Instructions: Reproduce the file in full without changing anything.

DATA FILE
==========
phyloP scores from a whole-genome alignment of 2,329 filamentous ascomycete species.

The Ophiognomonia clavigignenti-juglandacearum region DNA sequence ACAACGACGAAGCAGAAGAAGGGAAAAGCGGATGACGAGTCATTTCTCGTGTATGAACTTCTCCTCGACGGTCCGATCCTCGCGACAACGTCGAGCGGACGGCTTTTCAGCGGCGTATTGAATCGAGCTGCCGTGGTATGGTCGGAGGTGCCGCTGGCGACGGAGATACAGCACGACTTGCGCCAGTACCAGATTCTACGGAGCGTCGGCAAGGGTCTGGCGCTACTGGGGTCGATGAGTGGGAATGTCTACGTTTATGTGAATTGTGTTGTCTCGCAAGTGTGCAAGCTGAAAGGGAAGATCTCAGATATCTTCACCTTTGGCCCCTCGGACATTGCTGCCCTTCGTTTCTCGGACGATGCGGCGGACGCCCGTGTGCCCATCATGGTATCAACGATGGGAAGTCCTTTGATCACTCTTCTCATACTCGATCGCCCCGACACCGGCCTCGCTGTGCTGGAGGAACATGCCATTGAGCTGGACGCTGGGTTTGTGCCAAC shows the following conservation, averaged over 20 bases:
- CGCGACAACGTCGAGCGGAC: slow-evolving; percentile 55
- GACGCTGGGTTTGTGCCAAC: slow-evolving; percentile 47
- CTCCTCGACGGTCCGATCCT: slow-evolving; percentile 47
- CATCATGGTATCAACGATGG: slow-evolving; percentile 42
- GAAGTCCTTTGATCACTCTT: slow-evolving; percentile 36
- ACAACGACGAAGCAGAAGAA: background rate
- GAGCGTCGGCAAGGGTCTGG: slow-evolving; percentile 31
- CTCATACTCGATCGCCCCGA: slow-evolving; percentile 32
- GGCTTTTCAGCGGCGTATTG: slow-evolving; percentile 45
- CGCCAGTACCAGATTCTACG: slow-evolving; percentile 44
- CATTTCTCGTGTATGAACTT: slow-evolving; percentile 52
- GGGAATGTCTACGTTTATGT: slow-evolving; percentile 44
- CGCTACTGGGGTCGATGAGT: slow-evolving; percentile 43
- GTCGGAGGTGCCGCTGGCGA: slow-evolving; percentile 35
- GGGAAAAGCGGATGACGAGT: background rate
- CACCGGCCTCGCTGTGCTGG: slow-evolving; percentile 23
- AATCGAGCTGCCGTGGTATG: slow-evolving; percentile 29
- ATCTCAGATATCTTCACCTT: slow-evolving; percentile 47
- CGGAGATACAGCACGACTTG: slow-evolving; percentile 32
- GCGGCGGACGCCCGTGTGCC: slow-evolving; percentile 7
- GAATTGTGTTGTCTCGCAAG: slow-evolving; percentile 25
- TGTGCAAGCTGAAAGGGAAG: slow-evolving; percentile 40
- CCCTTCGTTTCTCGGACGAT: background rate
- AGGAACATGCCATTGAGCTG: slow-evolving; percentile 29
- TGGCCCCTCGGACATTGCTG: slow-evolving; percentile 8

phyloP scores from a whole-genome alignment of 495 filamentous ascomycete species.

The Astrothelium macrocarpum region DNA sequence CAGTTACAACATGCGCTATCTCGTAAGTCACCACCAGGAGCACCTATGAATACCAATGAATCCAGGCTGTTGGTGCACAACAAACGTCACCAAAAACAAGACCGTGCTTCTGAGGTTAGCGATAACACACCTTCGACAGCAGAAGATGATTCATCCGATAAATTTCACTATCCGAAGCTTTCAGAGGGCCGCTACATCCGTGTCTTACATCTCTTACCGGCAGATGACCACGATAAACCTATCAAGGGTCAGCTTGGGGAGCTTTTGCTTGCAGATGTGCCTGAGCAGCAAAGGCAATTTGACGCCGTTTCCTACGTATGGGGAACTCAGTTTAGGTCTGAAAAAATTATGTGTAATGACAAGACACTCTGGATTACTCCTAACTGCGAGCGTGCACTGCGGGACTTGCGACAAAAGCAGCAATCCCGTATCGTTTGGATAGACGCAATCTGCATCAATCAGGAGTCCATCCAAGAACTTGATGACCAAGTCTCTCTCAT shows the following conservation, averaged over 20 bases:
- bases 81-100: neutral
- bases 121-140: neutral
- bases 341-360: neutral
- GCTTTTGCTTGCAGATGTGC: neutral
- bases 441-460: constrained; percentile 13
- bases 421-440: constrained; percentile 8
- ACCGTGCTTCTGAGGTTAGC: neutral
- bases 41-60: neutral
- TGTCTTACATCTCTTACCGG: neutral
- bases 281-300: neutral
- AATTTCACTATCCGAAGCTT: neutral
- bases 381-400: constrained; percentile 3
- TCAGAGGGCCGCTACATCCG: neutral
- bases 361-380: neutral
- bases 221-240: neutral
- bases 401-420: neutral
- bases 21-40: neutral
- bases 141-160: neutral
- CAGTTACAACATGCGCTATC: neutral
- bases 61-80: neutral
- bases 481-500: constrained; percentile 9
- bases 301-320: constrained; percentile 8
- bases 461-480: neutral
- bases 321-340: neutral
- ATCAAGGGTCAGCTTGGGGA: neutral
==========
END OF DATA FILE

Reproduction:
phyloP scores from a whole-genome alignment of 2,329 filamentous ascomycete species.

The Ophiognomonia clavigignenti-juglandacearum region DNA sequence ACAACGACGAAGCAGAAGAAGGGAAAAGCGGATGACGAGTCATTTCTCGTGTATGAACTTCTCCTCGACGGTCCGATCCTCGCGACAACGTCGAGCGGACGGCTTTTCAGCGGCGTATTGAATCGAGCTGCCGTGGTATGGTCGGAGGTGCCGCTGGCGACGGAGATACAGCACGACTTGCGCCAGTACCAGATTCTACGGAGCGTCGGCAAGGGTCTGGCGCTACTGGGGTCGATGAGTGGGAATGTCTACGTTTATGTGAATTGTGTTGTCTCGCAAGTGTGCAAGCTGAAAGGGAAGATCTCAGATATCTTCACCTTTGGCCCCTCGGACATTGCTGCCCTTCGTTTCTCGGACGATGCGGCGGACGCCCGTGTGCCCATCATGGTATCAACGATGGGAAGTCCTTTGATCACTCTTCTCATACTCGATCGCCCCGACACCGGCCTCGCTGTGCTGGAGGAACATGCCATTGAGCTGGACGCTGGGTTTGTGCCAAC shows the following conservation, averaged over 20 bases:
- CGCGACAACGTCGAGCGGAC: slow-evolving; percentile 55
- GACGCTGGGTTTGTGCCAAC: slow-evolving; percentile 47
- CTCCTCGACGGTCCGATCCT: slow-evolving; percentile 47
- CATCATGGTATCAACGATGG: slow-evolving; percentile 42
- GAAGTCCTTTGATCACTCTT: slow-evolving; percentile 36
- ACAACGACGAAGCAGAAGAA: background rate
- GAGCGTCGGCAAGGGTCTGG: slow-evolving; percentile 31
- CTCATACTCGATCGCCCCGA: slow-evolving; percentile 32
- GGCTTTTCAGCGGCGTATTG: slow-evolving; percentile 45
- CGCCAGTACCAGATTCTACG: slow-evolving; percentile 44
- CATTTCTCGTGTATGAACTT: slow-evolving; percentile 52
- GGGAATGTCTACGTTTATGT: slow-evolving; percentile 44
- CGCTACTGGGGTCGATGAGT: slow-evolving; percentile 43
- GTCGGAGGTGCCGCTGGCGA: slow-evolving; percentile 35
- GGGAAAAGCGGATGACGAGT: background rate
- CACCGGCCTCGCTGTGCTGG: slow-evolving; percentile 23
- AATCGAGCTGCCGTGGTATG: slow-evolving; percentile 29
- ATCTCAGATATCTTCACCTT: slow-evolving; percentile 47
- CGGAGATACAGCACGACTTG: slow-evolving; percentile 32
- GCGGCGGACGCCCGTGTGCC: slow-evolving; percentile 7
- GAATTGTGTTGTCTCGCAAG: slow-evolving; percentile 25
- TGTGCAAGCTGAAAGGGAAG: slow-evolving; percentile 40
- CCCTTCGTTTCTCGGACGAT: background rate
- AGGAACATGCCATTGAGCTG: slow-evolving; percentile 29
- TGGCCCCTCGGACATTGCTG: slow-evolving; percentile 8

phyloP scores from a whole-genome alignment of 495 filamentous ascomycete species.

The Astrothelium macrocarpum region DNA sequence CAGTTACAACATGCGCTATCTCGTAAGTCACCACCAGGAGCACCTATGAATACCAATGAATCCAGGCTGTTGGTGCACAACAAACGTCACCAAAAACAAGACCGTGCTTCTGAGGTTAGCGATAACACACCTTCGACAGCAGAAGATGATTCATCCGATAAATTTCACTATCCGAAGCTTTCAGAGGGCCGCTACATCCGTGTCTTACATCTCTTACCGGCAGATGACCACGATAAACCTATCAAGGGTCAGCTTGGGGAGCTTTTGCTTGCAGATGTGCCTGAGCAGCAAAGGCAATTTGACGCCGTTTCCTACGTATGGGGAACTCAGTTTAGGTCTGAAAAAATTATGTGTAATGACAAGACACTCTGGATTACTCCTAACTGCGAGCGTGCACTGCGGGACTTGCGACAAAAGCAGCAATCCCGTATCGTTTGGATAGACGCAATCTGCATCAATCAGGAGTCCATCCAAGAACTTGATGACCAAGTCTCTCTCAT shows the following conservation, averaged over 20 bases:
- bases 81-100: neutral
- bases 121-140: neutral
- bases 341-360: neutral
- GCTTTTGCTTGCAGATGTGC: neutral
- bases 441-460: constrained; percentile 13
- bases 421-440: constrained; percentile 8
- ACCGTGCTTCTGAGGTTAGC: neutral
- bases 41-60: neutral
- TGTCTTACATCTCTTACCGG: neutral
- bases 281-300: neutral
- AATTTCACTATCCGAAGCTT: neutral
- bases 381-400: constrained; percentile 3
- TCAGAGGGCCGCTACATCCG: neutral
- bases 361-380: neutral
- bases 221-240: neutral
- bases 401-420: neutral
- bases 21-40: neutral
- bases 141-160: neutral
- CAGTTACAACATGCGCTATC: neutral
- bases 61-80: neutral
- bases 481-500: constrained; percentile 9
- bases 301-320: constrained; percentile 8
- bases 461-480: neutral
- bases 321-340: neutral
- ATCAAGGGTCAGCTTGGGGA: neutral